The Complete Guide To Facebook Ads For Restaurants (Part 3)
How to budget your Facebook ads
In this section you need to tell Facebook how much you are willing to spend and how you want to optimize your spend.
When inserting your budget, you will notice an update in the estimated daily reach. In the previous section, Facebook was estimating the total audience size. Here, it looks at how many persons from that audience are active on Facebook on a daily basis and estimates, based on your budget, how many persons will see your ad, daily. If you need to increase the daily reach, increase the budget. On the other hand, If you plan to spend a big amount for a small audience, two things can happen. Facebook will either increase the frequency of your ad (the number of times is shown to a person in a day) or it will simply not be able to consume the entire amount.
The amount that you spend with the ads should be tightly correlated to the return you are getting from these campaigns. At the beginning you might be testing out different ad types and settings, but ultimately you need to make some calculations of how much money these ads are generating and how much you are affording to spend.
Depending on the campaign objective, you have several options of optimizing your spend. Let’s look at the objectives mentioned above:
|Action: Post Engagement (ex: likes, comments, shares)
Daily unique reach
|Action: Page likes
|Send people to your website
|Action: Clicks to website
Daily unique reach
|Raise attendance at your event
|Action: Event Responses (joins for your events)
Daily unique reach
|Get people to claim your offer
|Action: Offer claims
Optimize for action: It’s the Facebook’s default setting. It means that Facebook will be searching for the users that are most likely to take the desired action. In this setup, Facebook charges by impression, a model called oCPM (optimized CPM). Expect the CPM (cost per one thousand impressions) to be higher in this setup, as naturally, relevant impressions cost more than random impressions. In terms of bidding, you can go with the default setting of letting Facebook get the most actions at the best price, or you can set the amount an action is worth to you.
It’s good to mention that no matter how big your budget is, Facebook will not show the add to your entire audience. It will only focus on a percentage of people most likely to take the action. So increasing your budget won’t necessarily increase the reach. In case of a bigger budget, Facebook will just show the ad more times to the same people. By the way, there is no setting for frequency capping (you cannot set a limit for how many times an ad is shown to one person).
Optimize for daily unique reach: In this setup, Facebook aims to reach the maximum number of persons (within your budget), displaying the ad only once per day to each person. It does not matter at all how likely it is that the person take the desired action, only the reach matters. You will be charged per impression, but expect the CPM to be less than in the previous case. You will need to specify a maximum amount you are willing to spend for one thousand impressions.
Optimize for impressions: This is the standard CPM - your ad will be served to as many persons, as many times possible. You will pay for each impression and the CPM will be the lowest. Remember though that the likelihood of the person taking the action does not matter and you also cannot control the frequency. Just like in the previous case, you need to specify the maximum amount you are willing to spend for one thousand impressions.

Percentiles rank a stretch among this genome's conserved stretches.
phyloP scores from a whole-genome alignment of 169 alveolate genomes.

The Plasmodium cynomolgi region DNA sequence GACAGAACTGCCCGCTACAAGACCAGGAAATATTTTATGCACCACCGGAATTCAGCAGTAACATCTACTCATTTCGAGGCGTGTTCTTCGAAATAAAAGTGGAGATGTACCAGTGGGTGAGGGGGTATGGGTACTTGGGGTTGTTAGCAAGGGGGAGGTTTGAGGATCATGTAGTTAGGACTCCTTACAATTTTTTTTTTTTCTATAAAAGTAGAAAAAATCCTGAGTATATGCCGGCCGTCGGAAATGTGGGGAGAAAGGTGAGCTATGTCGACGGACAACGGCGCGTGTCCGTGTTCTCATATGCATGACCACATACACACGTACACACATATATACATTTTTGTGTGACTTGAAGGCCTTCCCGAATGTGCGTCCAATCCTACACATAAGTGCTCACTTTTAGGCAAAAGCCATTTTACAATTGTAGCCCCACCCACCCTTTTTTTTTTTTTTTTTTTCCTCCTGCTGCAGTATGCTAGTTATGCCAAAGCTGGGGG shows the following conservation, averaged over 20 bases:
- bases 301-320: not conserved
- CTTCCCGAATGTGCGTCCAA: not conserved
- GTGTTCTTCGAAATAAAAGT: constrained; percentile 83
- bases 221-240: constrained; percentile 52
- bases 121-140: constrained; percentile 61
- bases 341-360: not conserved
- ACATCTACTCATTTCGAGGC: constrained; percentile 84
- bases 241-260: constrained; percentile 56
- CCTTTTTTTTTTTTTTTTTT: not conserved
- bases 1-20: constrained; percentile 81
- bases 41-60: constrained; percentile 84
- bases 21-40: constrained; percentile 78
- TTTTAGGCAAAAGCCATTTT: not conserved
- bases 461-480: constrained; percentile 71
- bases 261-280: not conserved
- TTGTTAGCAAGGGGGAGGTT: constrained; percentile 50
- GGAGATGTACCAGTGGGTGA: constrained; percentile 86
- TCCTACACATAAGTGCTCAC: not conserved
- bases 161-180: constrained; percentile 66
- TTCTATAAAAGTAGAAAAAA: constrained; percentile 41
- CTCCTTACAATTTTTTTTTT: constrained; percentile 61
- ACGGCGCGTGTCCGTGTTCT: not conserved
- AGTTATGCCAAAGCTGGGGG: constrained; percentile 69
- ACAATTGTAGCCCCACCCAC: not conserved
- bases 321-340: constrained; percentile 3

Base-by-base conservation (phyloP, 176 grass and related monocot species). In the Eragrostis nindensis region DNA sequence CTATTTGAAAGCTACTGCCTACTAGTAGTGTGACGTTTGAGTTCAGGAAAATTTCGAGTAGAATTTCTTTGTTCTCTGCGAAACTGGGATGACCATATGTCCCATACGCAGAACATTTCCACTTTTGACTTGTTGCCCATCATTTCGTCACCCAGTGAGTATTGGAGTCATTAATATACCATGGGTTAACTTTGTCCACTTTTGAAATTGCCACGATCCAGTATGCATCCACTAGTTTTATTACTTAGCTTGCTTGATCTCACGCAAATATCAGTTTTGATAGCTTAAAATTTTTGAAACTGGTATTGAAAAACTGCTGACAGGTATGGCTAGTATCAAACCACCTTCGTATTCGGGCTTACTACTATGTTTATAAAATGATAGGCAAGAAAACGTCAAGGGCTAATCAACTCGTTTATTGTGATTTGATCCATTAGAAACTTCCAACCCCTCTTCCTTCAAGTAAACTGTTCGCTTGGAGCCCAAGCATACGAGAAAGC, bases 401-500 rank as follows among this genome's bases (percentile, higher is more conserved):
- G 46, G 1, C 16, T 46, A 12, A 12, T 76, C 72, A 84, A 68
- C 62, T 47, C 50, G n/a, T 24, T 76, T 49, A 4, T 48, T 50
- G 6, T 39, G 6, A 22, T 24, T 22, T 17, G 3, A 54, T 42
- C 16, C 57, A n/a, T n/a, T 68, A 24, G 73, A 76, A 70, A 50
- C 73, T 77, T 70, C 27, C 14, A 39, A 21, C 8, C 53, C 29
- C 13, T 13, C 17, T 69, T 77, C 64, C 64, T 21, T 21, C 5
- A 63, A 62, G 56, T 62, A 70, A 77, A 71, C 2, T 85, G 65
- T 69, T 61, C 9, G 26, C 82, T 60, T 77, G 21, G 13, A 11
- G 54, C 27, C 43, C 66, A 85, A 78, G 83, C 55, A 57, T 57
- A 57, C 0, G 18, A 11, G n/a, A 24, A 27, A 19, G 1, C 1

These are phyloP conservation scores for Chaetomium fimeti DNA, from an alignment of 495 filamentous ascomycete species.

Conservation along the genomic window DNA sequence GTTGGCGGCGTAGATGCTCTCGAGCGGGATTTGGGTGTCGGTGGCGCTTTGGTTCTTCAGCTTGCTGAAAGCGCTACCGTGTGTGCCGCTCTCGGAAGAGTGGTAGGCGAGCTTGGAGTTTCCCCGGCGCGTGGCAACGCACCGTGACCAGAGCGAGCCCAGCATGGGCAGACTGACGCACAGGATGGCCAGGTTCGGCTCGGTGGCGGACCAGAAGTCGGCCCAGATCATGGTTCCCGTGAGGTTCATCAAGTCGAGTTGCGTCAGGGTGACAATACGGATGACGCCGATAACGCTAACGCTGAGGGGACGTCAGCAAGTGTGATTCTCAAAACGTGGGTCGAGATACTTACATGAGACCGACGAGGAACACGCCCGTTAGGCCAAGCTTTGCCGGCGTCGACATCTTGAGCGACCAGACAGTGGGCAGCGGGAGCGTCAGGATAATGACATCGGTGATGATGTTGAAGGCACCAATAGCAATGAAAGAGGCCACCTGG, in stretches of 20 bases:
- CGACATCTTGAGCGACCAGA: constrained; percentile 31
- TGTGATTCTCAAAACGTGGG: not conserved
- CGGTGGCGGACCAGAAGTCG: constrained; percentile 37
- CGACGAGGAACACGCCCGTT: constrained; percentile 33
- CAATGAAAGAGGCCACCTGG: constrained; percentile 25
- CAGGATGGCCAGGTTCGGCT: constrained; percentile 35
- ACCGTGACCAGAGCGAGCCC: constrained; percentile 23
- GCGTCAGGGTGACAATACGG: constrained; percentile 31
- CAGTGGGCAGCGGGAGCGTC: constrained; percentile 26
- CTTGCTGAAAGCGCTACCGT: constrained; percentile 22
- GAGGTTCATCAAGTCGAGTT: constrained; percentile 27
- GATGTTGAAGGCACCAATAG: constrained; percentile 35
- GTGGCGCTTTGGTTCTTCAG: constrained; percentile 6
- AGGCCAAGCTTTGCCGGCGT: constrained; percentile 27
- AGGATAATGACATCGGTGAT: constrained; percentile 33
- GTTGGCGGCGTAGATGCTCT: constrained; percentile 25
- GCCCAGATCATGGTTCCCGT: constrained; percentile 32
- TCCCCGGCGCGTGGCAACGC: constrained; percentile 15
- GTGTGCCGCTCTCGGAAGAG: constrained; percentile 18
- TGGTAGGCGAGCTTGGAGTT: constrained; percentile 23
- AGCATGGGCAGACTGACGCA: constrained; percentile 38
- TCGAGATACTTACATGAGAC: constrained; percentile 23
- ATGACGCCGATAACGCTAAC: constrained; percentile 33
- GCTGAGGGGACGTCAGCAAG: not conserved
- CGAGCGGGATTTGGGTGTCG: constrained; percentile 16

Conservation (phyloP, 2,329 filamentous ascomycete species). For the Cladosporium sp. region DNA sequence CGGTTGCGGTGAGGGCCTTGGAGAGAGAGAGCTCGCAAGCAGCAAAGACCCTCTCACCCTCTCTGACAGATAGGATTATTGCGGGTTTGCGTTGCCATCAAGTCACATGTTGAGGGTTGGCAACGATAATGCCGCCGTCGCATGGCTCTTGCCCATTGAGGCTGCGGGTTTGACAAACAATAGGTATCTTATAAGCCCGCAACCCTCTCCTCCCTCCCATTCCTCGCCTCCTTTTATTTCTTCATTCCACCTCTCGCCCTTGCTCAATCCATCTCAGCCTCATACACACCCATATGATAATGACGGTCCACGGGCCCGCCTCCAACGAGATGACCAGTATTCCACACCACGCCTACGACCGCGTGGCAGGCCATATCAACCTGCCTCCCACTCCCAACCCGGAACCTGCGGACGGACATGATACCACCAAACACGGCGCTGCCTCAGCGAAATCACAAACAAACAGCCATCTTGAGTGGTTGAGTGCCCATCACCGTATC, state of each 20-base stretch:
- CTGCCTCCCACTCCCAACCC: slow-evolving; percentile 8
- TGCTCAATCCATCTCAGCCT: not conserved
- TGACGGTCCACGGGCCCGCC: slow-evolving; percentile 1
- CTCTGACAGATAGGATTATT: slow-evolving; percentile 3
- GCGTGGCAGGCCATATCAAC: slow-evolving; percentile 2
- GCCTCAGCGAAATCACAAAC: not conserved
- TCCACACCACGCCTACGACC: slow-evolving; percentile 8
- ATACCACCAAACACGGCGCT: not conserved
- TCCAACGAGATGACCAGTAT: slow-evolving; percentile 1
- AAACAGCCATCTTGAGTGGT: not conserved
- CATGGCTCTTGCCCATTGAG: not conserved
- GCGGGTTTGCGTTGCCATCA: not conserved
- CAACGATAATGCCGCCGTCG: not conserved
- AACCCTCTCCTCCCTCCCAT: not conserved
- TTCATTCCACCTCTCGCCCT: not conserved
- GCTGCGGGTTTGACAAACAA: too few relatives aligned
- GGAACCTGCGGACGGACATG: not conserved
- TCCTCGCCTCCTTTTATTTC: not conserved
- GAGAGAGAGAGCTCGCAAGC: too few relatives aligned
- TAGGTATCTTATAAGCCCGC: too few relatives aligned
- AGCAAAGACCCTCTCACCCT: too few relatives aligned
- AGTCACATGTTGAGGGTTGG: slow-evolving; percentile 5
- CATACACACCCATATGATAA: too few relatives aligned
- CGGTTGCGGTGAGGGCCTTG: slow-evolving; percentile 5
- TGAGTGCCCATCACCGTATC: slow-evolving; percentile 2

Optimize for clicks: This is the standard CPC - you will be paying for each click. An important note however is that click is not necessarily a page like in a Page likes campaign or a click on your promoted link. It can be anything, including random clicks and comments. To make sure you understand what you are spending your money on, take a look at the engagement statistics to see what the clicks really mean.
So... what to optimize for and when?
People are often reluctant to optimize for action due to the higher CPM cost. However, most of the times this has proven to be the best option, as it generated the lower cost per result. The reason is that although the CPM is higher, the number of impressions required for getting the result is lower.
Optimize for daily unique reach when you have a very targeted audience and a message that you want to be seen by everybody, or the likelihood of taking the action is the same for every person in the audience. With the “unique” (vs. the standard CPM), you make sure you don’t waste your money on showing the same message multiple times to the same person.
Optimize for impressions when you want to get as much visibility as possible. Again, the list should be very targeted, otherwise you end up paying for totally useless impressions. The ad will be shown as many times as possible to your audience, so use it wisely. Keep an eye on the reports related to the ad’s frequency and the ad’s relevancy score. A very high ad frequency can be annoying and you might get more negative reaction than positive. Not to mention that you would be paying money to annoy people. The relevancy score will give you an indication of how people perceive your ad. You will notice that as the frequency increases the relevancy score will decrease.
Optimize for clicks if you just want engagement, without focusing on a specific action. This should apply mostly to posts without links in them.